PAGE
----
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A planetary conjunction and a trio of comets

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Returning from a family day out late afternoon, I went straight to the garden to see if I could spot Venus. I found it quickly and dashed inside to grab the 10" dob. Not long after I was enjoying the conjunction of Saturn and Venus. They were close enough to share the FOV at just under 100x mag. I grabbed a few pictures of the event. Clouds rolled in and I expected that to be the end of my observing for the evening. 

As I finished up the washing up, a little after 9pm, I noticed the stars shining so decided bring the dob back out to play. Hind's Crimson Star was my first target, as it had some discussion on another thread. A short star hop from Rigel brought me to its location. I don't think there's another star to compare for such a brilliant shade of red. I grabbed a quick shot with my DSLR just to capture that amazing colour. Keeping with a low power eyepiece, I enjoyed the green nebulosity of M42 and then spent some time, unsuccessfully, trying to see the reflection nebula in M45. My skies at home aren't quite dark enough for this.

I moved into Cassiopeia to find a comet. On my way, I passed the wonderful Owl cluster (NGC 457) and M103. C/2020 V2 (ZTF), the less impressive of the ZTF's, is quite small, like a very small globular cluster. The additional challenge of finding it did add to the fun though. The second comet of the evening was C/2022 A2 (PANSTARRS) and was a new comet to me. Found in Draco, it was much larger and quite diffuse. A more typical comet in appearance. As a bonus it was situated next to the faint open cluster NGC 559. The headliner in the comet trio was, of course, C/2022 E3 (ZTF). Bright and elongated, bringing back memories of NEOWISE, despite falling short of it in terms of brightness. I tried to spot it naked eye but my skies were again not dark enough for that.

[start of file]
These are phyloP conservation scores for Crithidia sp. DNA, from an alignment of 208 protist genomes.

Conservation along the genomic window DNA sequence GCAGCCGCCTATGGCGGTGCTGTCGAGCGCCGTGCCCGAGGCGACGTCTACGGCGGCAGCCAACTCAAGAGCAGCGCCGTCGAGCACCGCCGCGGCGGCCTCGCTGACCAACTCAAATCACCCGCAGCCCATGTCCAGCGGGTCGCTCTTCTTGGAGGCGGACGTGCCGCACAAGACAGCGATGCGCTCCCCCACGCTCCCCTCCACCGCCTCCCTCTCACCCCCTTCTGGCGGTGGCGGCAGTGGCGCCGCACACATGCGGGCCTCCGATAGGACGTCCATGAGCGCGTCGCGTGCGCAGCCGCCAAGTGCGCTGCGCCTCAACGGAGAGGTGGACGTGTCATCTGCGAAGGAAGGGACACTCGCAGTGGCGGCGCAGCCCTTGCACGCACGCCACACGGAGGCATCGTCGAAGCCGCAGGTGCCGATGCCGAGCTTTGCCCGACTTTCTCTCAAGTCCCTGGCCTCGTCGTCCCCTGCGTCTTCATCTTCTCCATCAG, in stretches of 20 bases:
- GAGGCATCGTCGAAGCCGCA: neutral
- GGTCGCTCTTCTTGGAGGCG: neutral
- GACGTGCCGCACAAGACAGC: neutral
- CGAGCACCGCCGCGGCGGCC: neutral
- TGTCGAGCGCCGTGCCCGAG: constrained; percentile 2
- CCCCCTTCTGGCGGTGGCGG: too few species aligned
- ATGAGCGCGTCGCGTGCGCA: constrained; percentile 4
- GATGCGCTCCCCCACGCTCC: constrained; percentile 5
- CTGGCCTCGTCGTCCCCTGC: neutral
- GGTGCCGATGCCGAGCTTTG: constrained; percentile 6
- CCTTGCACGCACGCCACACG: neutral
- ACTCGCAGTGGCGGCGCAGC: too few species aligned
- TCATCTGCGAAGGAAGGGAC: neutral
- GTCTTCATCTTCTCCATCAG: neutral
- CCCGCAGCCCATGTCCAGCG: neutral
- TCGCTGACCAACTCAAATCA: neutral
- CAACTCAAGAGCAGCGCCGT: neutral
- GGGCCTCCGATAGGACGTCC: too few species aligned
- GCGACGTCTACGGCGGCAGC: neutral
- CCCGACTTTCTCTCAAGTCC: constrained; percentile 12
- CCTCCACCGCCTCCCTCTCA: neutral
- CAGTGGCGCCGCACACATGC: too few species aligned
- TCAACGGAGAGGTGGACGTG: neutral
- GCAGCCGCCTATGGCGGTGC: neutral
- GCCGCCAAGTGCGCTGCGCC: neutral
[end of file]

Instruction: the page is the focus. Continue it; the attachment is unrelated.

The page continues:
I closed out the session with some time in Cancer/Gemini. The spectacular Beehive cluster led to Tegmine. The split of Tegmine only coming with the brilliant Vixen HR 3.4mm eyepiece. I was pleased that my manual tracking skills were up to this task. The Vixen staying in the focuser for a view of the Eskimo nebula. A great way to finish the session.




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